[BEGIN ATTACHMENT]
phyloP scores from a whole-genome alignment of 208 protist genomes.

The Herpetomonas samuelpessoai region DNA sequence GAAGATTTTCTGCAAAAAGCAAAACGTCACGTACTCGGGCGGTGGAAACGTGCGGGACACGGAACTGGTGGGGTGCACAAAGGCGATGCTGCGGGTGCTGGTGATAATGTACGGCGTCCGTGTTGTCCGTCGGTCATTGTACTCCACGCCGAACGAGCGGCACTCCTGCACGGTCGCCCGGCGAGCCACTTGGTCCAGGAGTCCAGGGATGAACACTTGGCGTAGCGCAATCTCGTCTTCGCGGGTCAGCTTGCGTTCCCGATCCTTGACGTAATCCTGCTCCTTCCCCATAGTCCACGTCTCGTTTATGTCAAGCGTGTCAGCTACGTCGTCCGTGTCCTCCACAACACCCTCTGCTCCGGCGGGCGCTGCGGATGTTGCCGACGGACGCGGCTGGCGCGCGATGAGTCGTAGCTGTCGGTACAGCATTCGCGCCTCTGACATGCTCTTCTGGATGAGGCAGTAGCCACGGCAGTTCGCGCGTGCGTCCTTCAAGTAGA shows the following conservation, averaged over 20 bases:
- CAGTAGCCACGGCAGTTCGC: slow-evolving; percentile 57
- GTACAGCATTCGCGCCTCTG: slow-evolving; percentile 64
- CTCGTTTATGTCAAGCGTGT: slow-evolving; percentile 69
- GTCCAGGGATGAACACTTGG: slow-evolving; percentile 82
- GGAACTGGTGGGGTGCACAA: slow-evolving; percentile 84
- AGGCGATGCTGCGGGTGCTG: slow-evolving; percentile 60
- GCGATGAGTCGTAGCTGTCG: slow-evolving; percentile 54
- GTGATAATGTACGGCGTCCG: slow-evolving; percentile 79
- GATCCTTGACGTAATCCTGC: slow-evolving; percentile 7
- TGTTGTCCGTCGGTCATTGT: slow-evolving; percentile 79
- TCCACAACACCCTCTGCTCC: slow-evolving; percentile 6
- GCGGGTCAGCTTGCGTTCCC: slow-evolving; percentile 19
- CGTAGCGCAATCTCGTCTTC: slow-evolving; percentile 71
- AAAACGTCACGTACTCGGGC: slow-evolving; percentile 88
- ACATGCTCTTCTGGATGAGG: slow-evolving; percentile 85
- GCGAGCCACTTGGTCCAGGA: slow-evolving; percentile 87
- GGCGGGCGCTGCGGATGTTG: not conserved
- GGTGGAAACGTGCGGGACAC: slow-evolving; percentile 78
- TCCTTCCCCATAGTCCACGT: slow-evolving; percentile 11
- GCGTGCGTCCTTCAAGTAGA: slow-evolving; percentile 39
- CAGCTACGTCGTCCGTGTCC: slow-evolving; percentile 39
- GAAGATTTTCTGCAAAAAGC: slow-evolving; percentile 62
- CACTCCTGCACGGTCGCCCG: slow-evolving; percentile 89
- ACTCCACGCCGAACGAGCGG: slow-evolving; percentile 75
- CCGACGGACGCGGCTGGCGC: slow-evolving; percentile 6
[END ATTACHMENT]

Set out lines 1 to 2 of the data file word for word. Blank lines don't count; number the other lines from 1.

phyloP scores from a whole-genome alignment of 208 protist genomes.

The Herpetomonas samuelpessoai region DNA sequence GAAGATTTTCTGCAAAAAGCAAAACGTCACGTACTCGGGCGGTGGAAACGTGCGGGACACGGAACTGGTGGGGTGCACAAAGGCGATGCTGCGGGTGCTGGTGATAATGTACGGCGTCCGTGTTGTCCGTCGGTCATTGTACTCCACGCCGAACGAGCGGCACTCCTGCACGGTCGCCCGGCGAGCCACTTGGTCCAGGAGTCCAGGGATGAACACTTGGCGTAGCGCAATCTCGTCTTCGCGGGTCAGCTTGCGTTCCCGATCCTTGACGTAATCCTGCTCCTTCCCCATAGTCCACGTCTCGTTTATGTCAAGCGTGTCAGCTACGTCGTCCGTGTCCTCCACAACACCCTCTGCTCCGGCGGGCGCTGCGGATGTTGCCGACGGACGCGGCTGGCGCGCGATGAGTCGTAGCTGTCGGTACAGCATTCGCGCCTCTGACATGCTCTTCTGGATGAGGCAGTAGCCACGGCAGTTCGCGCGTGCGTCCTTCAAGTAGA shows the following conservation, averaged over 20 bases: